Severe pulmonary hypertension (PAH) generally has a poor prognosis. This case report illustrates an apparent reversible cause of PAH due to vitamin C deficiency.
A seventy-three year old female never having smoked complained of worsening exertional dyspnea over three months. She could walk no more than 20 feet (6 meters) and her exercise tolerance was categorized as NYHA class III.On presentation, her vital signs were within normal limits. Physical examination, however, demonstrated a severely emaciated appearance, weighing 43.1kg (BMI 16.4). Cardiac auscultation showed grade 3/6 systolic murmur. The lungs were clear to auscultation. She had multiple dark, pigmented, hyperkeratotic skin lesions with excoriations covering all her extremities and trunk. Oral examination showed gingivitis, dental decay, and severe halitosis. The remaining examination was insignificant. The initial concern was acute coronary syndrome and pulmonary embolism. Her coronary angiogram showed normal coronary arteries. Pulmonary embolism was ruled out with V/Q scan. An echocardiogram showed normal left ventricular ejection fraction, normal wall motion abnormality, moderate tricuspid regurgitation, and severe PAH. Right-side heart catheterization revealed pulmonary artery pressure (PAP) 73/32 mmHg (mean 48), cardiac index (CI) 1.2 L/min, normal pulmonary capillary wedge pressure, without evidence of right heart failure. PAP was improved to 51/18 mmHg (mean 30), and CI to 1.2 L/min after adenosine infusion. Pulmonary function test (PFT) showed a mildly restrictive ventilation defect: FVC of 2.81 L (65%), FEV1 of 2.12 L (63%), FEV1/FVC ratio of 96%, with DLCO at 46% of the predicted level. A chest CT scan showed biapical parenchymal scarring with mild emphysematous changes.On further questioning, the patient believed she was sensitive to multiple foods and could not tolerate any citrus. Her vitamin C level was undetectably low. Given the appearance of her skin lesion, the clinical team considered the possibility of a vasculitis versus scurvy. Her anti-nuclear-antigen was mildly elevated, but all other vasculitis associated rheumatologic markers or SCL-70 antibodies were negative. A skin punch biopsy showed no features of vasculitis; instead showing perivascular mononuclear cell infiltrate with extravasated red blood cells, which supported a diagnosis of scurvy.The patient was discharged with Nifedipine 10mg three times a day and vitamin C supplementation. At a three month follow-up, she no longer had dyspnea or exercise limitation. Her weight had increased to 49.0 kg (BMI 18.6). The vitamin C level rose above the normal reference range and the skin lesions had resolved. Her echocardiogram showed a markedly improved estimated PAP of 35 mmHg above the right atrium pressure. A repeat chest CT showed resolution of the parenchymal changes. Complete PFT demonstrated a normalization of lung volumes, though DLCO remained reduced at 45% of the predicted level.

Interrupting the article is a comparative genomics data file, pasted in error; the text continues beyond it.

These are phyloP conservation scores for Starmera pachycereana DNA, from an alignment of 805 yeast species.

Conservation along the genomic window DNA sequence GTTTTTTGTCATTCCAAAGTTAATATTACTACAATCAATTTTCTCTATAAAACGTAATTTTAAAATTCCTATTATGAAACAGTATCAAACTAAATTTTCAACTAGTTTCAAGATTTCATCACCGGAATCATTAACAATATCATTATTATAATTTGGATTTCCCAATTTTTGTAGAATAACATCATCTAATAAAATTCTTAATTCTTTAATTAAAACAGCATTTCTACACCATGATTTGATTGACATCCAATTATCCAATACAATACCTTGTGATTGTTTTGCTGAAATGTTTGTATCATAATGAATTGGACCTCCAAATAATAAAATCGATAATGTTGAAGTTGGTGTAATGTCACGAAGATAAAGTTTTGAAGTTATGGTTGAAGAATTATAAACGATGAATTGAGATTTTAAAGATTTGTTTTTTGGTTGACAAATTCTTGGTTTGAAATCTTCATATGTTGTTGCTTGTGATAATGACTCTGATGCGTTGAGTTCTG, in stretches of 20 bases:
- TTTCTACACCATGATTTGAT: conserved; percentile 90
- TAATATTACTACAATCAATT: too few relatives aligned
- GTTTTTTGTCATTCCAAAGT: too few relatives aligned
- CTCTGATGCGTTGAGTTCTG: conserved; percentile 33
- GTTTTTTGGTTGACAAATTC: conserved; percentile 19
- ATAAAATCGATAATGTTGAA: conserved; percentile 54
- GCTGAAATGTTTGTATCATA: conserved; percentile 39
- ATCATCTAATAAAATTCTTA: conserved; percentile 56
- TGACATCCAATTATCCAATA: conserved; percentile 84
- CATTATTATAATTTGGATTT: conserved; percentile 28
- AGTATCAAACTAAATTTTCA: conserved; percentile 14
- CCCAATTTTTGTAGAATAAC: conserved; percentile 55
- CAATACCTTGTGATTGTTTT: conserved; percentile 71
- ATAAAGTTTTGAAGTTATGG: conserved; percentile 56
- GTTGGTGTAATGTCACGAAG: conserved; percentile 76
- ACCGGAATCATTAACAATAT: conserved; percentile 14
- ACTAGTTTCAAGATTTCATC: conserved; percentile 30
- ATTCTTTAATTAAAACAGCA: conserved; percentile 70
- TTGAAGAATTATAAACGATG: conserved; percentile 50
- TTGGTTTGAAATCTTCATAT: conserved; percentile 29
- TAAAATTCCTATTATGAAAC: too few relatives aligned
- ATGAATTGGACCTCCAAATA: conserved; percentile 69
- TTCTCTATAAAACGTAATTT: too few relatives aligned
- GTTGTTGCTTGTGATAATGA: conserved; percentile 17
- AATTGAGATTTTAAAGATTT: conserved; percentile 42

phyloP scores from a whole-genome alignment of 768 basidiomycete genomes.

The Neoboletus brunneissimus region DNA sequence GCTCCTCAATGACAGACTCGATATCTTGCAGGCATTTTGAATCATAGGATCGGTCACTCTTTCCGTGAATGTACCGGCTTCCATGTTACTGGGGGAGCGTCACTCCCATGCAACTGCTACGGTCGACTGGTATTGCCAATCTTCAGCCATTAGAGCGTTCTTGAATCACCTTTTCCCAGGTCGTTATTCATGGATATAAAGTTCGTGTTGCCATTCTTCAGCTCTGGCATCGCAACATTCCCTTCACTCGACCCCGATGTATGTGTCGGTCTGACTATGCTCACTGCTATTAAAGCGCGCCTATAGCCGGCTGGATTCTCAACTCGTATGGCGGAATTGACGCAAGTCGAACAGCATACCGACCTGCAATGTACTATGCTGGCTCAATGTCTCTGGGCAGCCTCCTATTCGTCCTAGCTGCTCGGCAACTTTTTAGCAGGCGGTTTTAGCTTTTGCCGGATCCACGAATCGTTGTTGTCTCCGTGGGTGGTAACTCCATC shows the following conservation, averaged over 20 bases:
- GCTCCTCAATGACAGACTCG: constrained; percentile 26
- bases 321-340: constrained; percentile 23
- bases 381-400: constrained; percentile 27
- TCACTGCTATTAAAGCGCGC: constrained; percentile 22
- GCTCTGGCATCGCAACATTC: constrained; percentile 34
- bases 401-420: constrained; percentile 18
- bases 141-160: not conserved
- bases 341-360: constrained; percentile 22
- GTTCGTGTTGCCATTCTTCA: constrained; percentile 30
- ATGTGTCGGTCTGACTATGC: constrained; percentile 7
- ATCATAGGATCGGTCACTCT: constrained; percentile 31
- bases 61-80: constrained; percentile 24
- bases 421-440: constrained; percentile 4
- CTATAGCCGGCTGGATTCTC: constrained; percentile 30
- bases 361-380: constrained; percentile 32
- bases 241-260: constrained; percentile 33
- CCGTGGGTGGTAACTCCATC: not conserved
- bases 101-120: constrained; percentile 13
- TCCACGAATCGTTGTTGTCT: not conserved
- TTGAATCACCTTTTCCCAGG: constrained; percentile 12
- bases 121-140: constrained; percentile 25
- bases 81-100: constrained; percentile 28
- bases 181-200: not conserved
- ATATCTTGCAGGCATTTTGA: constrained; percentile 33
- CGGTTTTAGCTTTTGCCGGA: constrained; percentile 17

Vitamin C deficiency is rarely seen in developed countries. Vitamin C is essential to cross-link propeptides in collagen synthesis. Purpura due to vessel wall fragility is a well known manifestation of scurvy. It would be reasonable to assume vitamin C deficiency affected the vascular elasticity of the pulmonary arterial wall, however, its effect on pulmonary artery endothelial cells or smooth muscle is not clearly understood. Similar to our patient, rare cases of pseudovasculitis, secondary to vitamin C deficiency in anorexia nervosa, have been reported (1). Our case is unique in that, first, given we had ruled out other potential etiologies, her severe PAH was likely due to vitamin C deficiency. Second, her PAH responded dramatically to low dose vasodilators; and thirdly, her PAH was symptomatically improved and objectively reversed after vitamin C replacement.
We report the case of PAH secondary to vitamin C deficiency, which was successfully reversed after vitamin replacement.
Soichiro Nagamatsu, No Financial Disclosure Information; No Product/Research Disclosure Information